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In the wake of this June’s general election and the devastating Grenfell Tower fire just a week later there were high hopes for an end to austerity.
Four months on and there has been some piecemeal relief for certain parts of the public sector: police and prison officers are to get a pay rise that exceeds the 1% public sector pay cap, albeit marginally, and an extra £1.3bn has been found to prevent any school from losing out under the new funding formula.
But rather than these cash injections flowing from a considered analysis of how best to spend money, they are a result of what the Institute for Government has described as a process of “crisis, cash, repeat”.
In its latest Performance Tracker report, published today, the institute calculates the government is already set to spend £10bn on responding to various crises in public services over this parliament.
A chunk of this is the £2bn announced for adult social care in the spring Budget, which the institute says is having a “stabilising effect” with some reversal of the cuts to spending that have been made since 2010. However, long term it has done little more than buy the government some time “to begin the wider public conversation about social care funding,” the report says. It adds: “A choice to delay the promised green paper would therefore ultimately signal a return to the crisis, cash, repeat cycle further down the road.” Unfortunately, as outspoken Conservative Commons health committee chair Sarah Wollaston warns today, that looks like exactly what is going to happen.
The Performance Tracker does find there have been genuine efficiencies in some parts of the public sector, including hospitals, at least in the early years of austerity. However, throughout the period cuts in spending on adult social care have been driven by “reductions in quality and scope”.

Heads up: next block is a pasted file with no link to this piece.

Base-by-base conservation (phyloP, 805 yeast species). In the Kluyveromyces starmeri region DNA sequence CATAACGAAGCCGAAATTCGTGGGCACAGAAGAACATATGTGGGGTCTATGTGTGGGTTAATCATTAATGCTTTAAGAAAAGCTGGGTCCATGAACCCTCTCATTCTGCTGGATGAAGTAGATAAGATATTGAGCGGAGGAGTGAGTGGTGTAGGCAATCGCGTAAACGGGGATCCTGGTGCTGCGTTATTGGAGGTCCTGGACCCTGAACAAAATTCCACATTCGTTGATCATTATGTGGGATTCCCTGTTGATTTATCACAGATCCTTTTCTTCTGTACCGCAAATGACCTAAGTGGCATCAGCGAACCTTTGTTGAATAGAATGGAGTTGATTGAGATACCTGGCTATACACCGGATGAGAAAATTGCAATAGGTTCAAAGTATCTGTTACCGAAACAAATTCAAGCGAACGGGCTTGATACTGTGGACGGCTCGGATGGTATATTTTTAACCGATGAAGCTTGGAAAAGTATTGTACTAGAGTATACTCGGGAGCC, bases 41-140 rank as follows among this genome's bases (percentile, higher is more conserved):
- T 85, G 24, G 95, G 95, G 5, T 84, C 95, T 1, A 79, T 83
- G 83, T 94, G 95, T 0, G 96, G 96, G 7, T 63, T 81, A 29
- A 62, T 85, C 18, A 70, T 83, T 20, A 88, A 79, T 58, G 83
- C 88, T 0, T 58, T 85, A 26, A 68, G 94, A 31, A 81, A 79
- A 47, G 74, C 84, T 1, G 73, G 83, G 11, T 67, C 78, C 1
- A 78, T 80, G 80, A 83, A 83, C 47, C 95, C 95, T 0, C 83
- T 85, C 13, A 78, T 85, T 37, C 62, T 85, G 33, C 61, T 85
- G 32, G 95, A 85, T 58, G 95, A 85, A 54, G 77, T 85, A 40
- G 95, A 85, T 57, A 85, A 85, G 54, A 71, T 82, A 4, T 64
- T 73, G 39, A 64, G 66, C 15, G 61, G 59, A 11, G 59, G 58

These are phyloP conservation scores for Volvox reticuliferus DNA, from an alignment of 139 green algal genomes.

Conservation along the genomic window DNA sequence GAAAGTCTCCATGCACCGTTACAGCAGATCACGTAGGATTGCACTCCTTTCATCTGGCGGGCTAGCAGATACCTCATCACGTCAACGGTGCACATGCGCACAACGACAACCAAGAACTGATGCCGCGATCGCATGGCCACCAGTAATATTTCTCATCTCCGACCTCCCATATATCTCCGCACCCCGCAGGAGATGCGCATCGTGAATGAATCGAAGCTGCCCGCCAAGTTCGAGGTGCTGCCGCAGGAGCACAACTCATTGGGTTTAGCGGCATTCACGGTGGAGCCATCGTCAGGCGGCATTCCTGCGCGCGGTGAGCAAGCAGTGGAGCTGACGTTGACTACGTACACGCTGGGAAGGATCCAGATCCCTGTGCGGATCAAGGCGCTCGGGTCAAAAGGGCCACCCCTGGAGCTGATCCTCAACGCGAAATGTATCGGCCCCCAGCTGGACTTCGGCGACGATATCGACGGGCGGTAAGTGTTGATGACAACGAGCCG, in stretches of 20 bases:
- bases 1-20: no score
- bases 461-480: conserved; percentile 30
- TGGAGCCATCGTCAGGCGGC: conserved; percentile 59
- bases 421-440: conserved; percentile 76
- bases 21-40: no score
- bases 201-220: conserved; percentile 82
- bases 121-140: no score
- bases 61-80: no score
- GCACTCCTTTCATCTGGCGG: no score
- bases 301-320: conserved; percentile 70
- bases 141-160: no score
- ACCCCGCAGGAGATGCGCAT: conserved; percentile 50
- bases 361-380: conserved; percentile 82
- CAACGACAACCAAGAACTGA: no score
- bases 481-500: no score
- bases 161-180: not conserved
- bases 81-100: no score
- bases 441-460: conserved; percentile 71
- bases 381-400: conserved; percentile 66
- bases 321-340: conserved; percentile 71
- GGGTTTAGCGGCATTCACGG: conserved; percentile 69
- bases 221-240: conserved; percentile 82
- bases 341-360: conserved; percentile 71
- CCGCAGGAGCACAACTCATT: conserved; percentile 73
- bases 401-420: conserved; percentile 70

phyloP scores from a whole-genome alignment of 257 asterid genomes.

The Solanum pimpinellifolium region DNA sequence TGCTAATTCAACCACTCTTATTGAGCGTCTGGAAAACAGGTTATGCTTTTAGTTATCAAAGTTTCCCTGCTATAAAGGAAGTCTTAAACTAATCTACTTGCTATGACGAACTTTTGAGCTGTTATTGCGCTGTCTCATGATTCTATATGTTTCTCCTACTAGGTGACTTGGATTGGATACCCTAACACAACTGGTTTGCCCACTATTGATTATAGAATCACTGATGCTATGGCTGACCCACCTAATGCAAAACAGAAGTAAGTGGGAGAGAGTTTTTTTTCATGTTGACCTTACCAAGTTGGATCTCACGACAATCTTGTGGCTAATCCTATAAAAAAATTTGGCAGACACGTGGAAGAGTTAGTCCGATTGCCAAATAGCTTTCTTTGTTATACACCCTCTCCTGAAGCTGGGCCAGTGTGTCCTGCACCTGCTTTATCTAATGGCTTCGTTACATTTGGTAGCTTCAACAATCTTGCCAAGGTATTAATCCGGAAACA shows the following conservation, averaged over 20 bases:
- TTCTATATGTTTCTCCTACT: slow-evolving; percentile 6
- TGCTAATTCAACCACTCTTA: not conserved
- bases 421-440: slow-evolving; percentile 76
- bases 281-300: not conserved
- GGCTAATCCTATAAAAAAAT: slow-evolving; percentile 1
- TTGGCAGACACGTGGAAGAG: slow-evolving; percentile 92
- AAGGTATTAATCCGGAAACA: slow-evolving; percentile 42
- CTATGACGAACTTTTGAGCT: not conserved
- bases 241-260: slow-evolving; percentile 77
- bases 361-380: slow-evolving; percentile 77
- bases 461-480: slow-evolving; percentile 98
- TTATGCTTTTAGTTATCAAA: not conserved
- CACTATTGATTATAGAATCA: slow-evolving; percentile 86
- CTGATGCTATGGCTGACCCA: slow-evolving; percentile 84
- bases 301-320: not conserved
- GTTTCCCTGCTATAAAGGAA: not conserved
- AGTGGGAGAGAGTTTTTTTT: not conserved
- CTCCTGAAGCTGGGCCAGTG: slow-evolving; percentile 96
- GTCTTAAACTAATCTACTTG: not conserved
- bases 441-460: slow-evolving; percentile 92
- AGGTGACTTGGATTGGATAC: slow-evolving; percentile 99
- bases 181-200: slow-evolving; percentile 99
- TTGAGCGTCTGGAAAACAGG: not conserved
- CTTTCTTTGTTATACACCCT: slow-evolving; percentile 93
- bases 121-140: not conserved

The tracker also considers what the report describes as neighbourhood services, such as waste collection, libraries and roads maintenance. While noting that the data is too weak to allow a detailed assessment of efficiency gains, the report suggests the large falls in spending coupled with maintained levels of public satisfaction means there have been some genuine productivity improvements, although it also notes that recent deterioration in council reserves “may suggest a turning point is being reached”.
In addition, as councils have prioritised “visible and critical services” this could mean a mounting backlog of repairs and quality issues that will ultimately become more expensive to deal with – or bring another crisis situation for the government to reactively throw money at.
The institute notes that these crises may be practical, such as the rising levels of violence in prisons, which exposed in stark terms that staff reductions have gone too far, or they may be more political, such as the furore around the impact of planned changes to schools funding. Essentially, the decision making seems to boil down to whether the government acts when it is warned of impending disaster or takes a chance and hopes that the threatened disaster never materialises. Most likely this comes down to the political currency of the doom-mongers.
The institute concludes that with hindsight the “early years of austerity look like a missed opportunity to successfully implement radical reforms” and implores the Treasury to revise its approach to spending decisions.
The need for a radical approach has not gone away. The government must agree a long-term vision for public services and fund the transformation, even if that means a planned let up in austerity in the short-term to pay for reforms.
Continuing to bounce from crisis to crisis, digging up bits of money for specific problems here and there, is bad government - not to mention an irresponsible use of tax payers’ money - which other parts of the public sector would not be allowed to get away with.